Scientific name: Ampelopsis arborea
Abundance: common
What: ripe berries (black)
How: cooked, wine
Where: woods, borders
When: late summer, fall
Nutritional Value: low in carbohydrates, minerals and vitamins
Dangers: Berries contain crystals of calcium oxalate which must be removed before consuming.

Leaf Arrangement: The leaves of Ampelopsis arborea are arranged alternately along the stem.

Leaf Shape: Leaves are typically compound with 3-5 leaflets with each lobe being ovate to elliptical. Entire leaf may be approximately 3 to 5 inches in length, with each leaflet being about 1/2" across.

Leaf Venation: Pinnate venation, with veins running from the base to the valley of each leaflet serration.

Leaf Margin: The leaf margin is typically serrated or toothed.

Leaf Color: The leaves are green.

Flower Structure: Peppervine produces small, inconspicuous flowers that are arranged in clusters.

Flower Color: Flowers are typically greenish-white or yellowish-green.

Fruit: The fruit is a small, spherical berry-like structure with a diameter of approximately 1/4 to 1/2 inch. The berries start out white/yellowish, turning to pink with red/purple spots, and then finally turning dark purple/black when ripe.

Seed: Inside the fruit are small seeds.

Stem: The stem is typically climbing or trailing, often with tendrils for support.

Hairs: Fine hairs may be present on the leaves.

Height: Peppervine is a climbing vine and can reach varying heights depending on its support structure.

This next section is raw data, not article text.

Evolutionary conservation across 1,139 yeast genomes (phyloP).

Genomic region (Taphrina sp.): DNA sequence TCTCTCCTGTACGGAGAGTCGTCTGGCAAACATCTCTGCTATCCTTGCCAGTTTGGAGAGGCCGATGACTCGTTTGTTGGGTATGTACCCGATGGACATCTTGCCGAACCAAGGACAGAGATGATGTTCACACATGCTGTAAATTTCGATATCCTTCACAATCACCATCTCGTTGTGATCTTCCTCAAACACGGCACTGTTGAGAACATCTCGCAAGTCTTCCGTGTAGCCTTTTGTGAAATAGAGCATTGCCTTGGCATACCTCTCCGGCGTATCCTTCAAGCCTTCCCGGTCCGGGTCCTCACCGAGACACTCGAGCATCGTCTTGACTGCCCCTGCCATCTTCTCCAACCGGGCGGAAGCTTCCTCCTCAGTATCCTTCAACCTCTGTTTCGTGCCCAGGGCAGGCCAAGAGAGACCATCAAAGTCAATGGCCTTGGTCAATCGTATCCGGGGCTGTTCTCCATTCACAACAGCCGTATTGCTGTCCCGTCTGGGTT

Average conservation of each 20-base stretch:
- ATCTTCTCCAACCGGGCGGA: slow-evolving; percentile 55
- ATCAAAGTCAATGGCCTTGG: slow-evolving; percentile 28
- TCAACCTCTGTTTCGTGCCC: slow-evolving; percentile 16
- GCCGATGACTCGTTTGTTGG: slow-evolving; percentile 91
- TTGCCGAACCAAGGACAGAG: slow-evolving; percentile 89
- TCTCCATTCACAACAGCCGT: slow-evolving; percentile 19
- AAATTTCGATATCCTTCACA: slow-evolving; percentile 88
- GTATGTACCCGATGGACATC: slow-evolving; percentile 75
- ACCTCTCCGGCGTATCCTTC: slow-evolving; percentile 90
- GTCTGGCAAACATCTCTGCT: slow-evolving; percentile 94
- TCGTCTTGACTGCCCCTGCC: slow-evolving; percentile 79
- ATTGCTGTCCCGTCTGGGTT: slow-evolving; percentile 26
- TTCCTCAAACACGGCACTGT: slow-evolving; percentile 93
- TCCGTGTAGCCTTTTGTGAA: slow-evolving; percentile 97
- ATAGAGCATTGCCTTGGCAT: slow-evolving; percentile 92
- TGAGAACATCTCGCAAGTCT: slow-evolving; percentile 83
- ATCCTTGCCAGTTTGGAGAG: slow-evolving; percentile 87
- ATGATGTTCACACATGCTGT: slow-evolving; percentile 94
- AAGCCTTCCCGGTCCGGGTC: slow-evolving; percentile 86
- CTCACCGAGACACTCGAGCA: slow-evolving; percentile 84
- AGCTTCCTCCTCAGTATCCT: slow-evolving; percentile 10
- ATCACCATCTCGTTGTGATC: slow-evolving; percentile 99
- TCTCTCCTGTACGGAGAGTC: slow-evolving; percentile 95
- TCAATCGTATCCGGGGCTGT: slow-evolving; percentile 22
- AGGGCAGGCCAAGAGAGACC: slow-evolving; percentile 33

Texas distribution, attributed to U. S. Department of Agriculture. The marked counties are guidelines only. Plants may appear in other counties, especially if used in landscaping.

North American distribution, attributed to U. S. Department of Agriculture.

Peppervine is a summertime vine that loves hot weather though the berries don't appear until close to the start of the school year. These vines prefer full sun to partial shade so look for them along fences in your neighborhood and climbing over bushes at the edges of woods. Soil type doesn't seem to matter.

The sweet, grape-flavored berries are ripe when they are black. Leave the spotted pink and purple berries to ripen more. Though delicious, most people get a weird tickle in the back of their throat after eating one or more berries. This tickle is actually due to tiny needles of calcium oxalate which are defensive measure of the Peppervine. Excessive consumption of calcium oxalate will result in chemical burns in your throat.

Luckily, calcium oxalate isn't very water soluble and easy to separate from the berries' juice. My preferred method is to squeeze the berries through cheesecloth, collecting the juice and discarding any solids left in the cheesecloth. Now add one ounce of tap water to every nine ounces of juice and place this solution in a see-through pitcher or bottle in your refrigerator. Let it sit overnight which causes the needles of calcium oxalate to settle down to the bottom of the container. Carefully pour off the liquid while avoiding stirring up and re-adding the calcium oxalate back into the solution. Pouring it through a coffee filter will help remove the crystals. It's best to err on the side of caution and leave behind juice rather than get some of the calcium oxalate.

Once you've operated out the calcium oxalate you can use this juice like grape juice. Drink it, jelly/jam it, or even make wine from it!

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